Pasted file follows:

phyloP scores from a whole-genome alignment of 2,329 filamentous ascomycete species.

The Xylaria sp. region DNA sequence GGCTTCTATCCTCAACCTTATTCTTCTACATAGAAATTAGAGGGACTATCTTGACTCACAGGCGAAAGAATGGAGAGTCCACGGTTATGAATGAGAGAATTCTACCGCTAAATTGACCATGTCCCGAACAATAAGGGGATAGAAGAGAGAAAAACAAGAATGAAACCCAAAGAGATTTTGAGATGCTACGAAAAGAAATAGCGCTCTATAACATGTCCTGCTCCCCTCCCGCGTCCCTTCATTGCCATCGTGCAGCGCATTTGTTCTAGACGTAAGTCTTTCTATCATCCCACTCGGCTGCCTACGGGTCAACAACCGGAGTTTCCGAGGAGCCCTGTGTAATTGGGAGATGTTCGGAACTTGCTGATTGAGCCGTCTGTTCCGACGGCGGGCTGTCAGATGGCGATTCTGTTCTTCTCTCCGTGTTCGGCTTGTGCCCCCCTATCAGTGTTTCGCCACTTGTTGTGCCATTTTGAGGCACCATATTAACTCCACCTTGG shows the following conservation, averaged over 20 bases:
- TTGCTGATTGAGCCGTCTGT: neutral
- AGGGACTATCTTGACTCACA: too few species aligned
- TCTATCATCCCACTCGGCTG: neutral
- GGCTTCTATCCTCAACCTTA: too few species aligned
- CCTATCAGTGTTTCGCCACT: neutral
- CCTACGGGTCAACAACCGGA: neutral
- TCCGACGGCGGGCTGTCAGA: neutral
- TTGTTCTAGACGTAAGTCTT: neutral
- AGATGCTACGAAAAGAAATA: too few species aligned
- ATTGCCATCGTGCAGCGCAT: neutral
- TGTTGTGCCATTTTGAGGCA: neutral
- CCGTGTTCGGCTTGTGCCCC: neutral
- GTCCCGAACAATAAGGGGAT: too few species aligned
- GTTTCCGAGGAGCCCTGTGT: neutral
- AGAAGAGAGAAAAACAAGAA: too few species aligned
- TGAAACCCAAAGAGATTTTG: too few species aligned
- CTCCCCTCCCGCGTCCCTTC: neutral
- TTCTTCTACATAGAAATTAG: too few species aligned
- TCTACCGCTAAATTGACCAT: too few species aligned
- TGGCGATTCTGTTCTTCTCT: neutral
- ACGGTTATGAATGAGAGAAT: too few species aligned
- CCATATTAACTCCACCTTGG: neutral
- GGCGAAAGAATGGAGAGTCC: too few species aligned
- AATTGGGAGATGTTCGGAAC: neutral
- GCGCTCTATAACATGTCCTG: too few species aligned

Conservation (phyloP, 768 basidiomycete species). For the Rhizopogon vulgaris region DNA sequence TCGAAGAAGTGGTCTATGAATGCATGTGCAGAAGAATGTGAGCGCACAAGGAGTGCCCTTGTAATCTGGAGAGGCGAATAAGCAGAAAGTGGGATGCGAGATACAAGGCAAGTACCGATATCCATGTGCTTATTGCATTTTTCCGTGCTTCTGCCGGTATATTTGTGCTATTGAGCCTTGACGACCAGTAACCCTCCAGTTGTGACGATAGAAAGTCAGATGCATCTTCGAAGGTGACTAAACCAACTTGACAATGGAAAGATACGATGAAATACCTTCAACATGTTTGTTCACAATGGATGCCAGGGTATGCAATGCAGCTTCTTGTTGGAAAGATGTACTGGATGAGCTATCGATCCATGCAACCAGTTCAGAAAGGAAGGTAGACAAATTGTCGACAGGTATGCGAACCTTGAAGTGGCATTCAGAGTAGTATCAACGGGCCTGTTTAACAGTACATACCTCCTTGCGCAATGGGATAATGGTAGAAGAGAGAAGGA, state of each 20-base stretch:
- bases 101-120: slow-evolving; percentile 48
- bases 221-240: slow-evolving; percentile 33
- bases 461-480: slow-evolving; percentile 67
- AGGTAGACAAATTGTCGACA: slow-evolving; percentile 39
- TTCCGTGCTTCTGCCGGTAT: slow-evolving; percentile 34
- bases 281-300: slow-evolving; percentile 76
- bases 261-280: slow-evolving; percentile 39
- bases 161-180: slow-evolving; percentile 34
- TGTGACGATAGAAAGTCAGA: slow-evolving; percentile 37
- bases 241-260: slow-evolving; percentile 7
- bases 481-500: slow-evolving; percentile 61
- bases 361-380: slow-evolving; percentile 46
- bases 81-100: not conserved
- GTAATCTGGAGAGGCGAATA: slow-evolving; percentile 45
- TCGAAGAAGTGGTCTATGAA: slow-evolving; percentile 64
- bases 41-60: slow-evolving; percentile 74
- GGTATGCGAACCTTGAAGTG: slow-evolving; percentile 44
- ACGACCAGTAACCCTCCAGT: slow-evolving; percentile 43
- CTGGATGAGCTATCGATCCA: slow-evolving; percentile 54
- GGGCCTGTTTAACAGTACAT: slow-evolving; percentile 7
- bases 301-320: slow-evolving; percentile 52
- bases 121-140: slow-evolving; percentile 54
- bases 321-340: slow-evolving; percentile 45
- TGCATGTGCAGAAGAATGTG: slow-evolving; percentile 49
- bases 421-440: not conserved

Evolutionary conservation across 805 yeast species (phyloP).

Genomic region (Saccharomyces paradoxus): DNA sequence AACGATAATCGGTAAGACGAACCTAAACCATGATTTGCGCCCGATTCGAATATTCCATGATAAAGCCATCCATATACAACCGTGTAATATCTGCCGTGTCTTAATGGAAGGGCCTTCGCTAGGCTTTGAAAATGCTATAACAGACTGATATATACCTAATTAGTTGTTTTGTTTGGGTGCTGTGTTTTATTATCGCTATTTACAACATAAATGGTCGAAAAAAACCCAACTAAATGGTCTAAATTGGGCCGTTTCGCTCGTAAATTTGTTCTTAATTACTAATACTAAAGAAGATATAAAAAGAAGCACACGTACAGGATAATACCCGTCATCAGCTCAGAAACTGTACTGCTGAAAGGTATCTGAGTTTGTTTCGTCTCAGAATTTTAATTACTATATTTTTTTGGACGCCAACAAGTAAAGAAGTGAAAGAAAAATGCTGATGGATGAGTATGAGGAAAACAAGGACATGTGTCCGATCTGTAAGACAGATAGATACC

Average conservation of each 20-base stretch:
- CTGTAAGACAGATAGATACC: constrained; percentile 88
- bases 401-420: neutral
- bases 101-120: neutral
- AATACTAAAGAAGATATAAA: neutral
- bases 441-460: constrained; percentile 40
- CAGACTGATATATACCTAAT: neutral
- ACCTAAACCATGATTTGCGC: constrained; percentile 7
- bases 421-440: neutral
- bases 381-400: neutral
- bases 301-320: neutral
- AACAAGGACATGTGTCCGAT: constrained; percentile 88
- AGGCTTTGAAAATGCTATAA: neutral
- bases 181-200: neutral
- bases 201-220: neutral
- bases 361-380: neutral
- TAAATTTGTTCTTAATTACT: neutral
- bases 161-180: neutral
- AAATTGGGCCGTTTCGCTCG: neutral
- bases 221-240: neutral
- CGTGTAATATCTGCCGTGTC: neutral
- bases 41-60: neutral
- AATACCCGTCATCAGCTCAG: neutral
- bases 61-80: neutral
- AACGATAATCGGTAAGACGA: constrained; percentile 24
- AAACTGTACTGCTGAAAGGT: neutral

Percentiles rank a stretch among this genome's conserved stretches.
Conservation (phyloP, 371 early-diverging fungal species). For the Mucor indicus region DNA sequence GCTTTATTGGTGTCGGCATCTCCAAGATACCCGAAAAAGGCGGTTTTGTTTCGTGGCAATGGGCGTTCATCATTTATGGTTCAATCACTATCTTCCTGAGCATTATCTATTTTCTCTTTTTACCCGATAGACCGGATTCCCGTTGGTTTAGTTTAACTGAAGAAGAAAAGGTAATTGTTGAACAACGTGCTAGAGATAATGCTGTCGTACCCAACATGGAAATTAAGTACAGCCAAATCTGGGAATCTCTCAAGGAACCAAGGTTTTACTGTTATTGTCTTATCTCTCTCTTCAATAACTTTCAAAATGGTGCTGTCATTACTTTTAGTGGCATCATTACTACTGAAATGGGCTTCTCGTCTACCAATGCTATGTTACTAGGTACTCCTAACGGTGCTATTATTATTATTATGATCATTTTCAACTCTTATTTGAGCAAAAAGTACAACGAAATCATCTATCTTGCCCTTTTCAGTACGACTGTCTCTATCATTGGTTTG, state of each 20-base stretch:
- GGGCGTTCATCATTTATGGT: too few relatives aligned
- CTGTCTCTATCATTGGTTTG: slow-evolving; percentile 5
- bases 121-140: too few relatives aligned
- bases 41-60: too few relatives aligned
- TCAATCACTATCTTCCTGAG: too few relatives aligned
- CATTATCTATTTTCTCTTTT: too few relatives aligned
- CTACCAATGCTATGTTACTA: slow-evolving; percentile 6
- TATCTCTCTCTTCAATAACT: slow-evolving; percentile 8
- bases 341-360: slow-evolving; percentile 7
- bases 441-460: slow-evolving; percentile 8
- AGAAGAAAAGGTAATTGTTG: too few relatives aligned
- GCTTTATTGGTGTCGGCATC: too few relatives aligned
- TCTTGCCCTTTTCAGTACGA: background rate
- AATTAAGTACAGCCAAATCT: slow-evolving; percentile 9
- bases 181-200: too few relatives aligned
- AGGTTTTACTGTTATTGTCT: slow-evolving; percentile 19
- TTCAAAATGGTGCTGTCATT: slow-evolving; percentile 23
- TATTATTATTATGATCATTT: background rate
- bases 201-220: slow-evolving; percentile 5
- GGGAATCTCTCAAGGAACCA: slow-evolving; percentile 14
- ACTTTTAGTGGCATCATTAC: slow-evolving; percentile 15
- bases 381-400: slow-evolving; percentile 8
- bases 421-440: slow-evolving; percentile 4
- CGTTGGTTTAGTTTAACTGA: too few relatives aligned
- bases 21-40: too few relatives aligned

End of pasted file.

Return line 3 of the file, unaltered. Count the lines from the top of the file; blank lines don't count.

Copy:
- TTGCTGATTGAGCCGTCTGT: neutral